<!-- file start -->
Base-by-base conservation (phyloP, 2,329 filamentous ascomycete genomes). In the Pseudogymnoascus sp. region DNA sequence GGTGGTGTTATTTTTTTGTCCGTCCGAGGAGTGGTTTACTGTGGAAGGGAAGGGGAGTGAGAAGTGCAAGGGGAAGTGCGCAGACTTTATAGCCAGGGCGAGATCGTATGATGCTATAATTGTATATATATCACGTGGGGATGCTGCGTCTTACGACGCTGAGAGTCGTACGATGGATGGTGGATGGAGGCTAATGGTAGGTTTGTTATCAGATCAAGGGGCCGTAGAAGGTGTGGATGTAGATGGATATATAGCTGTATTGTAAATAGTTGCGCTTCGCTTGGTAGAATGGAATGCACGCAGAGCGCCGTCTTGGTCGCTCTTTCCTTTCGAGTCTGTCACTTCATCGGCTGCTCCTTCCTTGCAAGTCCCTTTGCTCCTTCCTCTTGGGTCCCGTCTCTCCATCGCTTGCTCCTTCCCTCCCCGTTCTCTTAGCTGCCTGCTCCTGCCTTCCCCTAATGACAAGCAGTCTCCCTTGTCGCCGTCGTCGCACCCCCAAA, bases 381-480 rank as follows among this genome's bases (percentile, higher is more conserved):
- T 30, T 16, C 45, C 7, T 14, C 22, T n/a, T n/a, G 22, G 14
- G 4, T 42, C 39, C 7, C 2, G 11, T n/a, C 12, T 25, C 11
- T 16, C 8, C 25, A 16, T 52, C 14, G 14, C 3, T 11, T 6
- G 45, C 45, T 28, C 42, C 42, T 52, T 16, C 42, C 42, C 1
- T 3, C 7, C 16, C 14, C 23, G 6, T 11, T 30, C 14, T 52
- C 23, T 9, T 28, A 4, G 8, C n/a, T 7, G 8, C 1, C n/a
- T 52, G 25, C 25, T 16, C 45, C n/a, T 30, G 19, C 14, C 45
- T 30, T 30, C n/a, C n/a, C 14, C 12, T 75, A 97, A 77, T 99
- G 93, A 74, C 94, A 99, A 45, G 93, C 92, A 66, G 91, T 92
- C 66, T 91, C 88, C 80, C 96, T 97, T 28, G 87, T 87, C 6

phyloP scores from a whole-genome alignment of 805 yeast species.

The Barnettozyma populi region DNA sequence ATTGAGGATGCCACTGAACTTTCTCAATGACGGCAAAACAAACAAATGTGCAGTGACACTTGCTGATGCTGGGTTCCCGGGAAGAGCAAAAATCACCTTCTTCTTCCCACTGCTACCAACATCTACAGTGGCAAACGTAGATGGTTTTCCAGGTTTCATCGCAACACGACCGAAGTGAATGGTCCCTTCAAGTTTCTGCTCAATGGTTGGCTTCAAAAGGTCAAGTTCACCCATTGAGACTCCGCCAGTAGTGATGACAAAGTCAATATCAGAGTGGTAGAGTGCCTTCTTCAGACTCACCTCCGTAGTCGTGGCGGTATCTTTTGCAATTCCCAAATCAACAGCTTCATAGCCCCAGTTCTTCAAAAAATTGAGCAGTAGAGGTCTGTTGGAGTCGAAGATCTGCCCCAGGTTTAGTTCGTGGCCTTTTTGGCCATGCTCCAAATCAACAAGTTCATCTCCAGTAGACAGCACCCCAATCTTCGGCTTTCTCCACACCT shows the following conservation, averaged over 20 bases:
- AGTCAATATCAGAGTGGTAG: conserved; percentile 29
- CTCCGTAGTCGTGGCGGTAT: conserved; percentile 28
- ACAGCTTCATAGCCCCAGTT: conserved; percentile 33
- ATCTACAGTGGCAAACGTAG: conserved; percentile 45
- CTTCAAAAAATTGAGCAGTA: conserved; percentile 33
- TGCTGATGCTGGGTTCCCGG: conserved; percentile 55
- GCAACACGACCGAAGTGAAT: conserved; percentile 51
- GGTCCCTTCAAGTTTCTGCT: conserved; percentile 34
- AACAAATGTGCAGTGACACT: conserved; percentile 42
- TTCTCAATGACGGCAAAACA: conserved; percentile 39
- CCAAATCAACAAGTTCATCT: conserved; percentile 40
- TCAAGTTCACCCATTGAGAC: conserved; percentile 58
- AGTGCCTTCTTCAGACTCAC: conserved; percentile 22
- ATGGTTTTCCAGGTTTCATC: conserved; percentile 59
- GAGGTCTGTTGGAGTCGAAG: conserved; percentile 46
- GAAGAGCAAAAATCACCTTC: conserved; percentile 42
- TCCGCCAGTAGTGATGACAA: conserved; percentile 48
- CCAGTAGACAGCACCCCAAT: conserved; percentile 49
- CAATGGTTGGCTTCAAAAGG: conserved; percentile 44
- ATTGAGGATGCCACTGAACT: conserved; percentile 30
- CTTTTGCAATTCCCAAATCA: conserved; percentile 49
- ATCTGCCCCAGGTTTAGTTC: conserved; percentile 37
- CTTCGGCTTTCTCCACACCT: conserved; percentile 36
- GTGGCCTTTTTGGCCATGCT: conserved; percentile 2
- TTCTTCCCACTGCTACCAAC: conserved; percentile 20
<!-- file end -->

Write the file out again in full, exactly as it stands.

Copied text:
Base-by-base conservation (phyloP, 2,329 filamentous ascomycete genomes). In the Pseudogymnoascus sp. region DNA sequence GGTGGTGTTATTTTTTTGTCCGTCCGAGGAGTGGTTTACTGTGGAAGGGAAGGGGAGTGAGAAGTGCAAGGGGAAGTGCGCAGACTTTATAGCCAGGGCGAGATCGTATGATGCTATAATTGTATATATATCACGTGGGGATGCTGCGTCTTACGACGCTGAGAGTCGTACGATGGATGGTGGATGGAGGCTAATGGTAGGTTTGTTATCAGATCAAGGGGCCGTAGAAGGTGTGGATGTAGATGGATATATAGCTGTATTGTAAATAGTTGCGCTTCGCTTGGTAGAATGGAATGCACGCAGAGCGCCGTCTTGGTCGCTCTTTCCTTTCGAGTCTGTCACTTCATCGGCTGCTCCTTCCTTGCAAGTCCCTTTGCTCCTTCCTCTTGGGTCCCGTCTCTCCATCGCTTGCTCCTTCCCTCCCCGTTCTCTTAGCTGCCTGCTCCTGCCTTCCCCTAATGACAAGCAGTCTCCCTTGTCGCCGTCGTCGCACCCCCAAA, bases 381-480 rank as follows among this genome's bases (percentile, higher is more conserved):
- T 30, T 16, C 45, C 7, T 14, C 22, T n/a, T n/a, G 22, G 14
- G 4, T 42, C 39, C 7, C 2, G 11, T n/a, C 12, T 25, C 11
- T 16, C 8, C 25, A 16, T 52, C 14, G 14, C 3, T 11, T 6
- G 45, C 45, T 28, C 42, C 42, T 52, T 16, C 42, C 42, C 1
- T 3, C 7, C 16, C 14, C 23, G 6, T 11, T 30, C 14, T 52
- C 23, T 9, T 28, A 4, G 8, C n/a, T 7, G 8, C 1, C n/a
- T 52, G 25, C 25, T 16, C 45, C n/a, T 30, G 19, C 14, C 45
- T 30, T 30, C n/a, C n/a, C 14, C 12, T 75, A 97, A 77, T 99
- G 93, A 74, C 94, A 99, A 45, G 93, C 92, A 66, G 91, T 92
- C 66, T 91, C 88, C 80, C 96, T 97, T 28, G 87, T 87, C 6

phyloP scores from a whole-genome alignment of 805 yeast species.

The Barnettozyma populi region DNA sequence ATTGAGGATGCCACTGAACTTTCTCAATGACGGCAAAACAAACAAATGTGCAGTGACACTTGCTGATGCTGGGTTCCCGGGAAGAGCAAAAATCACCTTCTTCTTCCCACTGCTACCAACATCTACAGTGGCAAACGTAGATGGTTTTCCAGGTTTCATCGCAACACGACCGAAGTGAATGGTCCCTTCAAGTTTCTGCTCAATGGTTGGCTTCAAAAGGTCAAGTTCACCCATTGAGACTCCGCCAGTAGTGATGACAAAGTCAATATCAGAGTGGTAGAGTGCCTTCTTCAGACTCACCTCCGTAGTCGTGGCGGTATCTTTTGCAATTCCCAAATCAACAGCTTCATAGCCCCAGTTCTTCAAAAAATTGAGCAGTAGAGGTCTGTTGGAGTCGAAGATCTGCCCCAGGTTTAGTTCGTGGCCTTTTTGGCCATGCTCCAAATCAACAAGTTCATCTCCAGTAGACAGCACCCCAATCTTCGGCTTTCTCCACACCT shows the following conservation, averaged over 20 bases:
- AGTCAATATCAGAGTGGTAG: conserved; percentile 29
- CTCCGTAGTCGTGGCGGTAT: conserved; percentile 28
- ACAGCTTCATAGCCCCAGTT: conserved; percentile 33
- ATCTACAGTGGCAAACGTAG: conserved; percentile 45
- CTTCAAAAAATTGAGCAGTA: conserved; percentile 33
- TGCTGATGCTGGGTTCCCGG: conserved; percentile 55
- GCAACACGACCGAAGTGAAT: conserved; percentile 51
- GGTCCCTTCAAGTTTCTGCT: conserved; percentile 34
- AACAAATGTGCAGTGACACT: conserved; percentile 42
- TTCTCAATGACGGCAAAACA: conserved; percentile 39
- CCAAATCAACAAGTTCATCT: conserved; percentile 40
- TCAAGTTCACCCATTGAGAC: conserved; percentile 58
- AGTGCCTTCTTCAGACTCAC: conserved; percentile 22
- ATGGTTTTCCAGGTTTCATC: conserved; percentile 59
- GAGGTCTGTTGGAGTCGAAG: conserved; percentile 46
- GAAGAGCAAAAATCACCTTC: conserved; percentile 42
- TCCGCCAGTAGTGATGACAA: conserved; percentile 48
- CCAGTAGACAGCACCCCAAT: conserved; percentile 49
- CAATGGTTGGCTTCAAAAGG: conserved; percentile 44
- ATTGAGGATGCCACTGAACT: conserved; percentile 30
- CTTTTGCAATTCCCAAATCA: conserved; percentile 49
- ATCTGCCCCAGGTTTAGTTC: conserved; percentile 37
- CTTCGGCTTTCTCCACACCT: conserved; percentile 36
- GTGGCCTTTTTGGCCATGCT: conserved; percentile 2
- TTCTTCCCACTGCTACCAAC: conserved; percentile 20